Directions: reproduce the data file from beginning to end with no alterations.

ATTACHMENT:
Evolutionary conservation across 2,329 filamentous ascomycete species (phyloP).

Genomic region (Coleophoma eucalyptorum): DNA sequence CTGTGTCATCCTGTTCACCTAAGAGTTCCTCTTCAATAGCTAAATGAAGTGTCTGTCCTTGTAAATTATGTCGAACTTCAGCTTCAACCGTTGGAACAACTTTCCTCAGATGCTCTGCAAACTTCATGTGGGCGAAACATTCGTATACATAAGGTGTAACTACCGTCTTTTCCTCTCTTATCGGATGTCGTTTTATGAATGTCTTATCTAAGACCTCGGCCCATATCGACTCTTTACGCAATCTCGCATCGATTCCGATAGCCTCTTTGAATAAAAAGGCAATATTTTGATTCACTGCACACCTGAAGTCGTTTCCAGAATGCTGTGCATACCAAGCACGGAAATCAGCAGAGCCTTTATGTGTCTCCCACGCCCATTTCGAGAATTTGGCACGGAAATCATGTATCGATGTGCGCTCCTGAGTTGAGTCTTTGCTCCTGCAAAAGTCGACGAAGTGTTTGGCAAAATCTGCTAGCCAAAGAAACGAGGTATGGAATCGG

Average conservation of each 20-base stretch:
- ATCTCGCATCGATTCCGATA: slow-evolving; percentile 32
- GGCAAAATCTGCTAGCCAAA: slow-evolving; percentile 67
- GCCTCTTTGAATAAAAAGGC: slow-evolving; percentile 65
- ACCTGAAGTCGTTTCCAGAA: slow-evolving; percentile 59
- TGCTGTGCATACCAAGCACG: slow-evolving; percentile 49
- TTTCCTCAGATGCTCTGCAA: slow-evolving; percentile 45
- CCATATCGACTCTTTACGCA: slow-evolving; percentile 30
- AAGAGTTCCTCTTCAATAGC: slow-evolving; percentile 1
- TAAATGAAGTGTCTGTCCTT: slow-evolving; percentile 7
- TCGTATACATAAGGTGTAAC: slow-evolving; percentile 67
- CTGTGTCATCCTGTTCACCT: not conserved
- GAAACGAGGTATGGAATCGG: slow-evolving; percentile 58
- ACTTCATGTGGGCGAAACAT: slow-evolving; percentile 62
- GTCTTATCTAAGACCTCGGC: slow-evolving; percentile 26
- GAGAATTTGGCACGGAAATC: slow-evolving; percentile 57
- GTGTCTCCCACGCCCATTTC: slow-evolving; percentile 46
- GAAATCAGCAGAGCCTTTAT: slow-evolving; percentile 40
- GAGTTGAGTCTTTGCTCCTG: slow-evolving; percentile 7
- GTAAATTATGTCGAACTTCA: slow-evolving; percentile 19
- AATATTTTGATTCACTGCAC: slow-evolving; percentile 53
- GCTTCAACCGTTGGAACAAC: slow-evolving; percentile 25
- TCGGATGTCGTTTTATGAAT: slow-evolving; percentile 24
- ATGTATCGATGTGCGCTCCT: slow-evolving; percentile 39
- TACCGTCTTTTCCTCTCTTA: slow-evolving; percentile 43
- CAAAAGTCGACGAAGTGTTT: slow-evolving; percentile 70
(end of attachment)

Evolutionary conservation across 2,329 filamentous ascomycete species (phyloP).

Genomic region (Coleophoma eucalyptorum): DNA sequence CTGTGTCATCCTGTTCACCTAAGAGTTCCTCTTCAATAGCTAAATGAAGTGTCTGTCCTTGTAAATTATGTCGAACTTCAGCTTCAACCGTTGGAACAACTTTCCTCAGATGCTCTGCAAACTTCATGTGGGCGAAACATTCGTATACATAAGGTGTAACTACCGTCTTTTCCTCTCTTATCGGATGTCGTTTTATGAATGTCTTATCTAAGACCTCGGCCCATATCGACTCTTTACGCAATCTCGCATCGATTCCGATAGCCTCTTTGAATAAAAAGGCAATATTTTGATTCACTGCACACCTGAAGTCGTTTCCAGAATGCTGTGCATACCAAGCACGGAAATCAGCAGAGCCTTTATGTGTCTCCCACGCCCATTTCGAGAATTTGGCACGGAAATCATGTATCGATGTGCGCTCCTGAGTTGAGTCTTTGCTCCTGCAAAAGTCGACGAAGTGTTTGGCAAAATCTGCTAGCCAAAGAAACGAGGTATGGAATCGG

Average conservation of each 20-base stretch:
- ATCTCGCATCGATTCCGATA: slow-evolving; percentile 32
- GGCAAAATCTGCTAGCCAAA: slow-evolving; percentile 67
- GCCTCTTTGAATAAAAAGGC: slow-evolving; percentile 65
- ACCTGAAGTCGTTTCCAGAA: slow-evolving; percentile 59
- TGCTGTGCATACCAAGCACG: slow-evolving; percentile 49
- TTTCCTCAGATGCTCTGCAA: slow-evolving; percentile 45
- CCATATCGACTCTTTACGCA: slow-evolving; percentile 30
- AAGAGTTCCTCTTCAATAGC: slow-evolving; percentile 1
- TAAATGAAGTGTCTGTCCTT: slow-evolving; percentile 7
- TCGTATACATAAGGTGTAAC: slow-evolving; percentile 67
- CTGTGTCATCCTGTTCACCT: not conserved
- GAAACGAGGTATGGAATCGG: slow-evolving; percentile 58
- ACTTCATGTGGGCGAAACAT: slow-evolving; percentile 62
- GTCTTATCTAAGACCTCGGC: slow-evolving; percentile 26
- GAGAATTTGGCACGGAAATC: slow-evolving; percentile 57
- GTGTCTCCCACGCCCATTTC: slow-evolving; percentile 46
- GAAATCAGCAGAGCCTTTAT: slow-evolving; percentile 40
- GAGTTGAGTCTTTGCTCCTG: slow-evolving; percentile 7
- GTAAATTATGTCGAACTTCA: slow-evolving; percentile 19
- AATATTTTGATTCACTGCAC: slow-evolving; percentile 53
- GCTTCAACCGTTGGAACAAC: slow-evolving; percentile 25
- TCGGATGTCGTTTTATGAAT: slow-evolving; percentile 24
- ATGTATCGATGTGCGCTCCT: slow-evolving; percentile 39
- TACCGTCTTTTCCTCTCTTA: slow-evolving; percentile 43
- CAAAAGTCGACGAAGTGTTT: slow-evolving; percentile 70